Leadership instability, unethical conduct in intelligence services – report

President Cyril Ramaphosa visits the State Security Agency offices in Pretoria, 15 February 2019. Picture: Siyabulela Duda

Ramaphosa said that the agency’s recent past was unfortunate and there would be accountability for the wrongs that had occurred.

A high-level panel review report has revealed that unprofessional and unethical conduct were among several “challenges” within South Africa’s intelligence services, the presidency said in a statement released on Friday night.

President Cyril Ramaphosa appointed the panel in 2018 to review the country’s intelligence services.

Ramaphosa was speaking about the report to managers and members of the State Security Agency (SSA) during a visit to the entity in Pretoria on Friday.

The panel produced a report that identified challenges such as low staff morale, unprofessional and unethical conduct, leadership instability, corporate governance weaknesses – including procurement violations – and difficulties associated with the amalgamation several years ago of domestic and foreign intelligence gathering services, according to the statement.

Ramaphosa told SSA staff members that the report would be published in due course for the benefit of all South Africans, including members of the national intelligence service.

The report would also be the subject of engagement with the parliamentary joint committee on intelligence and the Inspector-General of Intelligence.

Ramaphosa said that the agency’s recent past was unfortunate and there would be accountability for the wrongs that had occurred within the intelligence services.

He called on the SSA to recommit itself to serving the people of South Africa and adhering to the rule of law.

“The visit was part of the president’s fulfilment of the commitment he made in the 2018 State of the Nation Address that he would visit all government departments,” said Ramaphosa’s spokesperson, Khusela Diko.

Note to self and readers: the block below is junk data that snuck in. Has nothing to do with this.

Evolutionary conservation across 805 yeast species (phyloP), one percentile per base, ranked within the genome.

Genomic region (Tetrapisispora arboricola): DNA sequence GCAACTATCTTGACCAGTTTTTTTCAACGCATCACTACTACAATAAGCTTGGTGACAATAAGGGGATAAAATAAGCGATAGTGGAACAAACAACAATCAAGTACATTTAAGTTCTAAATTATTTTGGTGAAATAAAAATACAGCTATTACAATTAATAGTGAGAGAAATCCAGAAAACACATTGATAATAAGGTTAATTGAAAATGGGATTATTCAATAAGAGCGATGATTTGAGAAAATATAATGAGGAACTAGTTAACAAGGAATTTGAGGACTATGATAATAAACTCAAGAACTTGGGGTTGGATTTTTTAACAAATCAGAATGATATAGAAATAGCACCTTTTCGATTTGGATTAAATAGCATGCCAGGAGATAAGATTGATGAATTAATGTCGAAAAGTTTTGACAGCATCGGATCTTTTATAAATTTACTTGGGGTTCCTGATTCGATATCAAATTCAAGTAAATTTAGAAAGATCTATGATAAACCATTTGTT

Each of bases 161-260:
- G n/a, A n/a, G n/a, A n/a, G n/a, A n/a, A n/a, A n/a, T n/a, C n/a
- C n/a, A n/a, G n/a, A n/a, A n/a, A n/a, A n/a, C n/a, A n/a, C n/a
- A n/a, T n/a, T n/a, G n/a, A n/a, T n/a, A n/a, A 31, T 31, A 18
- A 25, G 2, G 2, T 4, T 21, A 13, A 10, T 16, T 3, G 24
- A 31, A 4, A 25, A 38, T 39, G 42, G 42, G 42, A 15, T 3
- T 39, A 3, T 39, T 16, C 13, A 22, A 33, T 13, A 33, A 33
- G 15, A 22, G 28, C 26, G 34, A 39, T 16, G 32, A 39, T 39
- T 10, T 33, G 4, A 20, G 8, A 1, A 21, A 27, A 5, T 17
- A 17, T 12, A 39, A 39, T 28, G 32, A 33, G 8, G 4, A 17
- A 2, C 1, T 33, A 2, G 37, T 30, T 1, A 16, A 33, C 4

She said Ramaphosa was accompanied by Minister for Planning, Monitoring and Evaluation Dr. Nkosazana Dlamini Zuma, and presidency director-general, Dr Cassius Lubisi.

Ramaphosa started his visit with a meeting with Minister of State Security Dipuo Letsatsi-Duba, deputy minister Ellen Molekane and senior management, including acting director-general Loyiso Jafta.

Ramaphosa paid tribute to the “cohort of really good people [within the SSA] who are committed to the country” and said the country valued their work and what they stood for, according to the statement.

He called on intelligence staff to “reposition your own dedication and commitment” and to be ethical, committed, selfless and non-partisan in the execution of their duties.

He cautioned the intelligence services to desist from involving themselves in party political dynamics. “We want you to do things correctly, in terms of the law and corporate governance, without a deviant agenda.”

He called on the SSA to develop the human capacity and innovation to support South Africa’s national objectives.

The SSA should become a professional civilian intelligence service of which citizens could be proud, knowing the country was fully secured, said Ramaphosa.

The review panel’s report spelled out a way forward towards the rebuilding of an SSA that would be revamped, renewed and recommitted, he said.

African News Agency (ANA)

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